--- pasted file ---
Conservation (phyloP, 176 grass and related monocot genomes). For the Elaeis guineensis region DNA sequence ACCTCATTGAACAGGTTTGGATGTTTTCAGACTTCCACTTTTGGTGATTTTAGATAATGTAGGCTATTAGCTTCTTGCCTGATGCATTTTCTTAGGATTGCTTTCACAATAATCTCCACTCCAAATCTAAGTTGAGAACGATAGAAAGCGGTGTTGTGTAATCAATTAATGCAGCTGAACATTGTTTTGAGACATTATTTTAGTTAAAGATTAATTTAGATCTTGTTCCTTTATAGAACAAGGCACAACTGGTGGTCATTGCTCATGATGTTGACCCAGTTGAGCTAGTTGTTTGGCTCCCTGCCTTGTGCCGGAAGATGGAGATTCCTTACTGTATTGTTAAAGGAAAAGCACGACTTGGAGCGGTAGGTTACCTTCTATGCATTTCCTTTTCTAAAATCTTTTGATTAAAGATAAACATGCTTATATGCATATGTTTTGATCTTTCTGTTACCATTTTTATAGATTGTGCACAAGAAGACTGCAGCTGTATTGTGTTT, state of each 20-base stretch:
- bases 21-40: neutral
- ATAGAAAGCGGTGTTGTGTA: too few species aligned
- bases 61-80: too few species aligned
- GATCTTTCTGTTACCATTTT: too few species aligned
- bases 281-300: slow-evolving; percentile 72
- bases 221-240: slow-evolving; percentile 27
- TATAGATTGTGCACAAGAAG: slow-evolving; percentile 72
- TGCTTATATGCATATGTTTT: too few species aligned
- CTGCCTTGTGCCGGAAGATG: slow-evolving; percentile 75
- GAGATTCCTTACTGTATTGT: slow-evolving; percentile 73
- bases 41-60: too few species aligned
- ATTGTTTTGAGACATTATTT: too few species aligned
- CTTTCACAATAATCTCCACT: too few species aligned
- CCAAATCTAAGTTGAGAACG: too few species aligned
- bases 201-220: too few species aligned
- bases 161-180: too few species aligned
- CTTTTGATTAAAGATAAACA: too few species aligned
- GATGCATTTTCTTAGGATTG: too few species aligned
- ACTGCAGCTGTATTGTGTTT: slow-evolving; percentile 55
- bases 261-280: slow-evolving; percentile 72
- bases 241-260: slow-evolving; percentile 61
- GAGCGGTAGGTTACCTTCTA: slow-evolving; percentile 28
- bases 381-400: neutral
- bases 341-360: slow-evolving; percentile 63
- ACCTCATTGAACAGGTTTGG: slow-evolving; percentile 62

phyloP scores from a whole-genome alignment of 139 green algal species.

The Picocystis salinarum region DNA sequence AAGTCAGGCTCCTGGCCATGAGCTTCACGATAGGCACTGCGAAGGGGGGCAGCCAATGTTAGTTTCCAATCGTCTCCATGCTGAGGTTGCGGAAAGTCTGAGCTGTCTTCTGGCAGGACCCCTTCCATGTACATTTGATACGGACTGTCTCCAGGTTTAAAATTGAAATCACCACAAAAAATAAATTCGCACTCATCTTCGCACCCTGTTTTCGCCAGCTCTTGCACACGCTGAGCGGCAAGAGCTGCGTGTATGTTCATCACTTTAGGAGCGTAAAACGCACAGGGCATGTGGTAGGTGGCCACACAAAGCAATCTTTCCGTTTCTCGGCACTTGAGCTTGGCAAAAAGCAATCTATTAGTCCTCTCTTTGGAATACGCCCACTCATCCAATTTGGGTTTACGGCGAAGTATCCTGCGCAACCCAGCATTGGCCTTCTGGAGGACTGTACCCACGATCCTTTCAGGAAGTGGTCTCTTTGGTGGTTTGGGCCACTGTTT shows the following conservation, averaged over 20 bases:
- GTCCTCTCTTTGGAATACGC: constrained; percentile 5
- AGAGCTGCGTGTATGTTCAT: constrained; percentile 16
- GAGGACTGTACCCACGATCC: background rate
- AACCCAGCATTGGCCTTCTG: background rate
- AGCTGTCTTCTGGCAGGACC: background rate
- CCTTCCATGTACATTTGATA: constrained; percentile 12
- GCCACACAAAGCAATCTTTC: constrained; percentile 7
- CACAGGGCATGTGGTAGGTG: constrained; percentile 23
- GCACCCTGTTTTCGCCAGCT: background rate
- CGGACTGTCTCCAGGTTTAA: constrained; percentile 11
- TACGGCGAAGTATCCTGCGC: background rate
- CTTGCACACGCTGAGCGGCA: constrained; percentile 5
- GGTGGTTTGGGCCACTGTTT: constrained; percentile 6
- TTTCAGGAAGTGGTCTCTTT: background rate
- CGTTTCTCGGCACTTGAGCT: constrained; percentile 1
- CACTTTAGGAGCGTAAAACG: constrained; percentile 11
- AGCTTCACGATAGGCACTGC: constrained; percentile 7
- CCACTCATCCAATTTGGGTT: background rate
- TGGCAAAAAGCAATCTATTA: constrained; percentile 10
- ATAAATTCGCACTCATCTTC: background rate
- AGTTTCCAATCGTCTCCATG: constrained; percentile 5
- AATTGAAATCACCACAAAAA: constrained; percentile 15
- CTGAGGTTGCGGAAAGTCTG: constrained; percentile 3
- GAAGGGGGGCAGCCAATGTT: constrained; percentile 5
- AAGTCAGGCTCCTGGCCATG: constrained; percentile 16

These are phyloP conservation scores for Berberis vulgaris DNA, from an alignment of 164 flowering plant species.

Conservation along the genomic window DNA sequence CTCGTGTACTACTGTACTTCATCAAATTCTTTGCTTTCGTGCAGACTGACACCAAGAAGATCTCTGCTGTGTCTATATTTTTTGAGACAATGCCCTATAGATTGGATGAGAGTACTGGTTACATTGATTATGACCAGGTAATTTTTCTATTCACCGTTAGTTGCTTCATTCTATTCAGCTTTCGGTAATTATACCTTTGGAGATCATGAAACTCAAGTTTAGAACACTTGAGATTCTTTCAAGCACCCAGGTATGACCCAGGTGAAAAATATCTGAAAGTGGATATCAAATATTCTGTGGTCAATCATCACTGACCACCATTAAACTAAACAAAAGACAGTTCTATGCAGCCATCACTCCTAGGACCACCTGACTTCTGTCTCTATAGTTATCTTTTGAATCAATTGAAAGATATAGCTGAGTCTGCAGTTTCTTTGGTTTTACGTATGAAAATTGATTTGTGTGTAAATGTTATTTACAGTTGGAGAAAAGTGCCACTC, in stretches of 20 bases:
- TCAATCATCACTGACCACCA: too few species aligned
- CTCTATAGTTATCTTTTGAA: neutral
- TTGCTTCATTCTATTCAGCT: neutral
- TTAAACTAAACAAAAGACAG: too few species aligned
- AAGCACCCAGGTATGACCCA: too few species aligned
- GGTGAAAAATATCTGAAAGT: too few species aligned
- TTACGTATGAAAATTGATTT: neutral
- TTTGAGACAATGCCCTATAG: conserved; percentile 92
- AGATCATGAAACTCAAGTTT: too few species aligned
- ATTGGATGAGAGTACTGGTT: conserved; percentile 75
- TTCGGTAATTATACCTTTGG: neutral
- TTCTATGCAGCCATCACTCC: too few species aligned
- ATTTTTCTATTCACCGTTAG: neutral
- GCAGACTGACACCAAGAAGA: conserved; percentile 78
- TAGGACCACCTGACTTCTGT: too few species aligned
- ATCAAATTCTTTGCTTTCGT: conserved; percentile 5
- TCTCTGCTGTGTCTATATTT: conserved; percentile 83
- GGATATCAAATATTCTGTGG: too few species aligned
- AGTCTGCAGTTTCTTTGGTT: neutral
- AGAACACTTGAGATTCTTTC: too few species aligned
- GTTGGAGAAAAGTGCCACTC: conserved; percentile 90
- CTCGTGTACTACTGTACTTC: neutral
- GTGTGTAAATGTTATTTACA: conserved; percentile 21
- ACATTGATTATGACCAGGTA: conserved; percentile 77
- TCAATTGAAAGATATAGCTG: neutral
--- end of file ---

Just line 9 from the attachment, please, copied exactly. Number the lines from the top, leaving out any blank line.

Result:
- TGCTTATATGCATATGTTTT: too few species aligned